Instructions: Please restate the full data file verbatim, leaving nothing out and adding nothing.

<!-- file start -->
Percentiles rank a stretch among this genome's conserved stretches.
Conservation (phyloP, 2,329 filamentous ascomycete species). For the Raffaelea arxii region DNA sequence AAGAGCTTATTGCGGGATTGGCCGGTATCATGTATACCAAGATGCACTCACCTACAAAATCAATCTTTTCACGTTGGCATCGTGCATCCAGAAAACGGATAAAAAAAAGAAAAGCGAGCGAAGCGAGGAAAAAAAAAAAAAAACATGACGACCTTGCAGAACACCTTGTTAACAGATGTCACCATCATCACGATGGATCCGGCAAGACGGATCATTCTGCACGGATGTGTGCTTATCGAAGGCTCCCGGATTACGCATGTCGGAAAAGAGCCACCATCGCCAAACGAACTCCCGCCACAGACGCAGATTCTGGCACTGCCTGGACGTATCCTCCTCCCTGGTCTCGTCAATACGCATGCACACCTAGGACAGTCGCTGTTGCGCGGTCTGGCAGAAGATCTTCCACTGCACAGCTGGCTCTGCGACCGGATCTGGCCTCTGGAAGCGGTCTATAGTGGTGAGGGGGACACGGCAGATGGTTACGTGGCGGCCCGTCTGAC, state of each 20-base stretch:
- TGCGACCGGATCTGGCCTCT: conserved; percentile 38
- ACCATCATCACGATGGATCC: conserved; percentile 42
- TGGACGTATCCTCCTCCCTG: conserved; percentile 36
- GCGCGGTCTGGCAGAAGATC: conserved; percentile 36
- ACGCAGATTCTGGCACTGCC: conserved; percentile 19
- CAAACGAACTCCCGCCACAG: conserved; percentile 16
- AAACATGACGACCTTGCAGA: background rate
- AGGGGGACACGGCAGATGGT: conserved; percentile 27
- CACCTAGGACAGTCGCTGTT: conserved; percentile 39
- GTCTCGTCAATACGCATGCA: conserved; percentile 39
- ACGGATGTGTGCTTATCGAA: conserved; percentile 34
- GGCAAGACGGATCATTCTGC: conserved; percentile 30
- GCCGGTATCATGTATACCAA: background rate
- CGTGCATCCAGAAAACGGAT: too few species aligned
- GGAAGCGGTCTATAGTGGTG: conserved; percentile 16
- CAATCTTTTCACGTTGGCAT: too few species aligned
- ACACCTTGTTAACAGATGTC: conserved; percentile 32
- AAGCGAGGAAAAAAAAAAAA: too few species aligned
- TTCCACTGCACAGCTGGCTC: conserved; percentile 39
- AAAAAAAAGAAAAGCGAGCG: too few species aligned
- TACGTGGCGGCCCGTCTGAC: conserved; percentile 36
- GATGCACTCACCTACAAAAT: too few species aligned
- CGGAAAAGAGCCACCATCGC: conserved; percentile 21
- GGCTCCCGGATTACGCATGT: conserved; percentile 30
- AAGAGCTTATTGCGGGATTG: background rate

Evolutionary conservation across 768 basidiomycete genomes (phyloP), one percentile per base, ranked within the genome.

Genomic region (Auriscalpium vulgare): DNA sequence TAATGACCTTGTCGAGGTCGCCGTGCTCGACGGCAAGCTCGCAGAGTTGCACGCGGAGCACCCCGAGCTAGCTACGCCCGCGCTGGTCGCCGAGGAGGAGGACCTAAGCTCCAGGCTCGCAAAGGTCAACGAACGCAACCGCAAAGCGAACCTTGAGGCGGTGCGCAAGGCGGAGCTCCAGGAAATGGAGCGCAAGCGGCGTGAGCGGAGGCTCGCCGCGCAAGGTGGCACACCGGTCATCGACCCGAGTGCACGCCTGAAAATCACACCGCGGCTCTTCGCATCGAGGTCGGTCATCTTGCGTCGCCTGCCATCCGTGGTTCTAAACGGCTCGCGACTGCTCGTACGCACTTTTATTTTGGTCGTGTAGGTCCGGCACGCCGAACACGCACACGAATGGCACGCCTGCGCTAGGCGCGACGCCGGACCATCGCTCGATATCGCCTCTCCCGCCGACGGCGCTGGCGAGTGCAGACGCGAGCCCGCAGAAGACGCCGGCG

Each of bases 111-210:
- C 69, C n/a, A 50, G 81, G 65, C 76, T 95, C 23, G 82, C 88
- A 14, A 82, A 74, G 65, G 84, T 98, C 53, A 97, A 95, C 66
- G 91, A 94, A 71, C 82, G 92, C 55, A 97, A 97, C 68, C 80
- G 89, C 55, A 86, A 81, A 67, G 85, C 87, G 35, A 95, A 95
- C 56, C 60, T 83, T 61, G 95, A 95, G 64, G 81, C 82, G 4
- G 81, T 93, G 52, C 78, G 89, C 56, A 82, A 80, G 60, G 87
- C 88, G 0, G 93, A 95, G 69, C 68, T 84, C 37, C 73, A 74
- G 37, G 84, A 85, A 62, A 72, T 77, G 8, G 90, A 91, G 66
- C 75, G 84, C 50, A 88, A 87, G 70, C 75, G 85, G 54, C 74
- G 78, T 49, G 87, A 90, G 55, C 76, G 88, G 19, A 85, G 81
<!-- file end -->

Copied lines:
Percentiles rank a stretch among this genome's conserved stretches.
Conservation (phyloP, 2,329 filamentous ascomycete species). For the Raffaelea arxii region DNA sequence AAGAGCTTATTGCGGGATTGGCCGGTATCATGTATACCAAGATGCACTCACCTACAAAATCAATCTTTTCACGTTGGCATCGTGCATCCAGAAAACGGATAAAAAAAAGAAAAGCGAGCGAAGCGAGGAAAAAAAAAAAAAAACATGACGACCTTGCAGAACACCTTGTTAACAGATGTCACCATCATCACGATGGATCCGGCAAGACGGATCATTCTGCACGGATGTGTGCTTATCGAAGGCTCCCGGATTACGCATGTCGGAAAAGAGCCACCATCGCCAAACGAACTCCCGCCACAGACGCAGATTCTGGCACTGCCTGGACGTATCCTCCTCCCTGGTCTCGTCAATACGCATGCACACCTAGGACAGTCGCTGTTGCGCGGTCTGGCAGAAGATCTTCCACTGCACAGCTGGCTCTGCGACCGGATCTGGCCTCTGGAAGCGGTCTATAGTGGTGAGGGGGACACGGCAGATGGTTACGTGGCGGCCCGTCTGAC, state of each 20-base stretch:
- TGCGACCGGATCTGGCCTCT: conserved; percentile 38
- ACCATCATCACGATGGATCC: conserved; percentile 42
- TGGACGTATCCTCCTCCCTG: conserved; percentile 36
- GCGCGGTCTGGCAGAAGATC: conserved; percentile 36
- ACGCAGATTCTGGCACTGCC: conserved; percentile 19
- CAAACGAACTCCCGCCACAG: conserved; percentile 16
- AAACATGACGACCTTGCAGA: background rate
- AGGGGGACACGGCAGATGGT: conserved; percentile 27
- CACCTAGGACAGTCGCTGTT: conserved; percentile 39
- GTCTCGTCAATACGCATGCA: conserved; percentile 39
- ACGGATGTGTGCTTATCGAA: conserved; percentile 34
- GGCAAGACGGATCATTCTGC: conserved; percentile 30
- GCCGGTATCATGTATACCAA: background rate
- CGTGCATCCAGAAAACGGAT: too few species aligned
- GGAAGCGGTCTATAGTGGTG: conserved; percentile 16
- CAATCTTTTCACGTTGGCAT: too few species aligned
- ACACCTTGTTAACAGATGTC: conserved; percentile 32
- AAGCGAGGAAAAAAAAAAAA: too few species aligned
- TTCCACTGCACAGCTGGCTC: conserved; percentile 39
- AAAAAAAAGAAAAGCGAGCG: too few species aligned
- TACGTGGCGGCCCGTCTGAC: conserved; percentile 36
- GATGCACTCACCTACAAAAT: too few species aligned
- CGGAAAAGAGCCACCATCGC: conserved; percentile 21
- GGCTCCCGGATTACGCATGT: conserved; percentile 30
- AAGAGCTTATTGCGGGATTG: background rate

Evolutionary conservation across 768 basidiomycete genomes (phyloP), one percentile per base, ranked within the genome.

Genomic region (Auriscalpium vulgare): DNA sequence TAATGACCTTGTCGAGGTCGCCGTGCTCGACGGCAAGCTCGCAGAGTTGCACGCGGAGCACCCCGAGCTAGCTACGCCCGCGCTGGTCGCCGAGGAGGAGGACCTAAGCTCCAGGCTCGCAAAGGTCAACGAACGCAACCGCAAAGCGAACCTTGAGGCGGTGCGCAAGGCGGAGCTCCAGGAAATGGAGCGCAAGCGGCGTGAGCGGAGGCTCGCCGCGCAAGGTGGCACACCGGTCATCGACCCGAGTGCACGCCTGAAAATCACACCGCGGCTCTTCGCATCGAGGTCGGTCATCTTGCGTCGCCTGCCATCCGTGGTTCTAAACGGCTCGCGACTGCTCGTACGCACTTTTATTTTGGTCGTGTAGGTCCGGCACGCCGAACACGCACACGAATGGCACGCCTGCGCTAGGCGCGACGCCGGACCATCGCTCGATATCGCCTCTCCCGCCGACGGCGCTGGCGAGTGCAGACGCGAGCCCGCAGAAGACGCCGGCG

Each of bases 111-210:
- C 69, C n/a, A 50, G 81, G 65, C 76, T 95, C 23, G 82, C 88
- A 14, A 82, A 74, G 65, G 84, T 98, C 53, A 97, A 95, C 66
- G 91, A 94, A 71, C 82, G 92, C 55, A 97, A 97, C 68, C 80
- G 89, C 55, A 86, A 81, A 67, G 85, C 87, G 35, A 95, A 95
- C 56, C 60, T 83, T 61, G 95, A 95, G 64, G 81, C 82, G 4
- G 81, T 93, G 52, C 78, G 89, C 56, A 82, A 80, G 60, G 87
- C 88, G 0, G 93, A 95, G 69, C 68, T 84, C 37, C 73, A 74
- G 37, G 84, A 85, A 62, A 72, T 77, G 8, G 90, A 91, G 66
- C 75, G 84, C 50, A 88, A 87, G 70, C 75, G 85, G 54, C 74
- G 78, T 49, G 87, A 90, G 55, C 76, G 88, G 19, A 85, G 81